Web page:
Pembroke! nicknamed the Invincible castle, for despite many many attacks and sieges by my fellow countrymen, it was never taken. Time and again, down through the centuries, the Princes of Wales committed their forces against this castle on the western seaboard, all to no avail, for this fortress seemed to be part of the rock upon which it sits. However, having said that it did fall towards the end of its useful life, the reason was the same as Caerphilly -- Gunpowder during the English civil war.
The story of Pembroke castle however, goes far back beyond the coming of the Norman, as the site upon which the castle stands has been used at one time or another for the last 12,000 years. The vast cavern underneath the site, called The Wogan has been used by cave dwellers during the Ice Age, late Bronze Age and the Iron Age, for evidence of tools and coins have been found in it. It is also possible that an Iron Age fort was situated upon the mound that the castle sits.
It was the Norman Roger de Montgomery, after his creation as the Earl of Shrewsbury by his cousin William the Conqueror in 1071, that recognized the potential of the site during his invasion of Wales.. Arriving at Pembroke by way of Aberystwyth and Cardigan ahead of a large army, he immediately ordered the construction of large a wooden castle to begin, Being surrounded by the sea on three sides, the castle on its completion, not only helped its garrison to defend the area but also to deny the way into Wales by an invading army using the haven of Milford.
Lord Roger's reign over Pembroke ceased when he took it upon himself to wear the shroud of death and the castle was left to his youngest son Arnulf in 1094. It was he who developed the area and created a Marcher lordship. Arnulf also established a Benedictine Priory at Monkton, however, with other lands in Yorkshire and other places, it was left to Arnulf's steward Gerald de Windsor to run the lordship and the castle. His stewardship was severally tested when a Welsh army advanced on Pembroke and set siege to it. After many weeks, and with his garrison virtual on the verge of starvation, Gerald collected all the food he could find and threw it over the castle walls, the Welsh troops who were nearly at death door from the lack of food themselves decided that if Gerald could throw food over the walls to them then he must be getting revitled from the sea and had a large store. After promptly gathering the food they lifted the siege and marched away. O if they had only known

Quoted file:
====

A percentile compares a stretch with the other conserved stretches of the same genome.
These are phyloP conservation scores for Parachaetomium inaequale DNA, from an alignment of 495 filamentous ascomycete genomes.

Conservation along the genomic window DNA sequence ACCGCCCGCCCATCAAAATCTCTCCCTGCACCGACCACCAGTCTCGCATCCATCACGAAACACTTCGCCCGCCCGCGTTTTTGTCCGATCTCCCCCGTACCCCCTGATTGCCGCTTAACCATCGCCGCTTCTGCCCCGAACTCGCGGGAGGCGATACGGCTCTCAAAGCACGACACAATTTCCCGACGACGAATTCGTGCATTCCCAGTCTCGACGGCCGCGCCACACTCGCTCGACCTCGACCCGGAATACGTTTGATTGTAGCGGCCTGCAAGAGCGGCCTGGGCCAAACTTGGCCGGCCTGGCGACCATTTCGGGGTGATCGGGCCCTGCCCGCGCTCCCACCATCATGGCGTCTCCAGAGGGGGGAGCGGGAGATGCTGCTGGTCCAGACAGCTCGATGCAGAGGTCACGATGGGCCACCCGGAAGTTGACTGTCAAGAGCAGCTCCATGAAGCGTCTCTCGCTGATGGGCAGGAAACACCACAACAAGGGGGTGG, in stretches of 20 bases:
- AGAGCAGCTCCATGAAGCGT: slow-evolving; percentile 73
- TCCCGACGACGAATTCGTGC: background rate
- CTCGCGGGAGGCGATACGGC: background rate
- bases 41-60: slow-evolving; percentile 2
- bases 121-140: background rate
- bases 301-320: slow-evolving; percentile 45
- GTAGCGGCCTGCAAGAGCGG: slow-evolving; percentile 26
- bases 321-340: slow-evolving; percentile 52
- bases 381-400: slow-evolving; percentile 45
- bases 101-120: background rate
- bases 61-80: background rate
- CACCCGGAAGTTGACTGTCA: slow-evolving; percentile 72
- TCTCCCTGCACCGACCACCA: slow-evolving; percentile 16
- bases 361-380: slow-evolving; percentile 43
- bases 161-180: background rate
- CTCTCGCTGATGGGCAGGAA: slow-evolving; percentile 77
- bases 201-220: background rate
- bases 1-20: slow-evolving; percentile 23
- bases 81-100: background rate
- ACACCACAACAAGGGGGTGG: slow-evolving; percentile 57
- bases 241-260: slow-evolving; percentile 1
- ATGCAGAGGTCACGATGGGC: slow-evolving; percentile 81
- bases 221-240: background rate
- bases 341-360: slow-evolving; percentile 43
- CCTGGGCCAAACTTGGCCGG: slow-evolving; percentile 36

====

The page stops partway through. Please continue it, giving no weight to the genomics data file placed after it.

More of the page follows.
Gerald started a courtship with a discarded mistress of King Henry
1 and was actively encouraged to do so. Nest the daughter of Rhys ap Tewdwr, who was killed in battle against the Norman
Bernard de Newmarch
at Brecon, was a beautiful woman and Gerald spent much of his time fighting against her would be lovers. Nest outlived Gerald and went on to have numerous affairs, two such were with Odo and Hait
, both being Sheriff of Pembroke in turn .